It is an elementary principle that remedial statutes shall receive a liberal construction. The Atlantic & Ohio Rd. Co. v. Sullivant et al., 5 Ohio St., 276.

Keeping this principle in mind and looking to this section, we find that it gives full power to review the final decision of the probate court and reverse it for errors which it may find to have occurred in the trial, if they substantially affect the rights of the party.

It is true that the general policy of the legislature has been to restrict the right.of the reviewing court to reverse for errors that the trial court could have corrected by granting a new trial, but it cannot be doubted that the legislature has power to enlarge the right of the reviewing court to errors other than those which the trial court might have corrected. To limit the right of the common pleas court, under this section, to reverse the final decision of the probate court for error in granting or refusing a new trial, would be limiting the right of review granted by this section beyond the plain meaning of its terms.

For these reasons we think that the common pleas court had authority to review the proceedings of the probate court in the admission and review of testimony and if errors are found which substantially affect the rights of the party, to reverse for such errors.

This brings us to a consideration of the errors claimed to have occurred in the introduction of evidence on the trial of this case.

*75The first error complained of is in the court’s permitting W. S. Reed, a witness on behalf of the realty company, upon cross-examination, to be asked what he paid for seventeen lots purchased by him, and over the objection and exception of plaintiff in error to give the purchase price of $130; and again, in permitting the witness ,H- J-Sheets, on cross-examination, to be asked if he knew the lots that Reed bought were bought for $125 each, and after the introduction of this testimony Mr. Southern, plaintiff in error, was called as a witness and was asked on cross-examination what he sold lot No. 162 for. This was objected to by the defendant and the objection sustained.

This brings us to a consideration of when the price of specific sales of property can be proven in a trial involving the question of real estate sought to be taken for public purposes.

The question asked Southern was an effort on direct examination to prove the selling price of another lot in the neighborhood, as tending to establish a basis for determining the value of the property sought to be appropriated. There is some conflict in authorities on this question, but we think the great weight of authority is against the introduction of this evidence.

But the questions asked the other two witnesses on cross-examination were intended to test their knowledge of the value of property and the value that should be given to them as expert witnesses. The rule seems to be almost universal that this can be done. On these questions we call attention to the following authorities: 2 Lewis on Eminent Domain (3 ed.), Sec. 654; Kansas City & T. Ry. Co. *76v. Vickroy, 46 Kans., 248, 26 Pac. Rep., 698; Chicago, K. & N. Ry. Co. v. Stewart, 47 Kans., 708, 28 Pac. Rep., 1017; 1 Elliott on Evidence, Sec. 180; Cleve., T. & V. Rd. Co. v. Gorsuch, 8 C. C., N. S., 297, 28 C. C., 468, 76 Ohio St., 609; Kansas City, O., L. & T. Ry. Co. v. Weidenmann, 77 Kans., 300, 94 Pac. Rep., 146; Union Pac. Ry. Co. v. Stanwood, 71 Neb., 150, 91 N. W. Rep., 191.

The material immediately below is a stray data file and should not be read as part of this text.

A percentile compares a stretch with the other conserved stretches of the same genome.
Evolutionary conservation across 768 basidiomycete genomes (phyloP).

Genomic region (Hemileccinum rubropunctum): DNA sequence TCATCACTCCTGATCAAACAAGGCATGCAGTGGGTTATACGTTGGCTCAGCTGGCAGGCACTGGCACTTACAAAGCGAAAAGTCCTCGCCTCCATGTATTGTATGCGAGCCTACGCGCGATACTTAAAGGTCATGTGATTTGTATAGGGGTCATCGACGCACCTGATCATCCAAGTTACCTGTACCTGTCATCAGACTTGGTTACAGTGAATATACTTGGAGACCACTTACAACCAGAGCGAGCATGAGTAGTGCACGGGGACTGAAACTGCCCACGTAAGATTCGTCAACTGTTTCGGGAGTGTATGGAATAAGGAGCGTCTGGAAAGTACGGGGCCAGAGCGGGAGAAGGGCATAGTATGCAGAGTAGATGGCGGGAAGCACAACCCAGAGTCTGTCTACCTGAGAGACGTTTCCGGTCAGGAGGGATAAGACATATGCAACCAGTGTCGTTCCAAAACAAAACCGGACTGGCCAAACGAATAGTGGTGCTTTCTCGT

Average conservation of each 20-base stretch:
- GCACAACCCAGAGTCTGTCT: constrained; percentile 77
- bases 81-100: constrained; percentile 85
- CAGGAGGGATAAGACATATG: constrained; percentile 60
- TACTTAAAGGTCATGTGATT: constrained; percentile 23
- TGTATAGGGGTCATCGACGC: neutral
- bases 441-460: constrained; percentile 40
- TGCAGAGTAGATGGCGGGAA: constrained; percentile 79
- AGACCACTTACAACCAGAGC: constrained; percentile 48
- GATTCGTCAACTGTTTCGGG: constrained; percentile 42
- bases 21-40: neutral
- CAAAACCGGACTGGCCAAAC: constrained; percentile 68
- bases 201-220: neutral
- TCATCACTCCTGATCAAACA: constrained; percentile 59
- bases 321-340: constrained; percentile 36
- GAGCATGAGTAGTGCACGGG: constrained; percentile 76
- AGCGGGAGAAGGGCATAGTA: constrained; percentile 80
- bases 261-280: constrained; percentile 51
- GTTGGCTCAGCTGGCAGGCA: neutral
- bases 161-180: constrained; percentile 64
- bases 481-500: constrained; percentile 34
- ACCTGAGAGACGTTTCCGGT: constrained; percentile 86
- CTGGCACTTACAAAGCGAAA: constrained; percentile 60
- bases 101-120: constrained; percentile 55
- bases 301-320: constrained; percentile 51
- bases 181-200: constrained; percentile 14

There is a further complaint made that in the cross-examination of Mr. Sheets, before referred to, the price paid for the Reed lots was misstated. The witness Reed had a short time before testified to the correct price, and the jury would not be deceived to the substantial prejudice of the plaintiff by the error committed in asking the question.

It is further complained that the defendants in error asked, on cross-examination, the witness if he did not know one hundred and forty-four lots in this allotment, including the ones in controversy in this action, had been appraised by appraisers appointed in a proceeding in the court of common pleas at less than $100 a lot; and the question was repeated to a second witness.

Neither of the witnesses seems to have known of this appraisement and the value placed thereon, and there was no evidence of this fact except the question asked by the attorney. The court should not have permitted an answer to this question, and it should not have been asked the second time. But it could not influence the jury so as to affect the plaintiff’s substantial rights, and for this reason it was not prejudicial error. The jury would understand that they must not consider the value intro*77duced in a question of counsel as proof of the value of the property in dispute.

Messrs. Howell, Roberts & Duncan, for plaintiff in error. Mr. Cyrus Locher, prosecuting attorney, and Mr. F. W. Green, assistant prosecuting attorney, for defendants in error.

As these are all the errors complained of, the judgment of the court below is affirmed.

Judgment affirmed.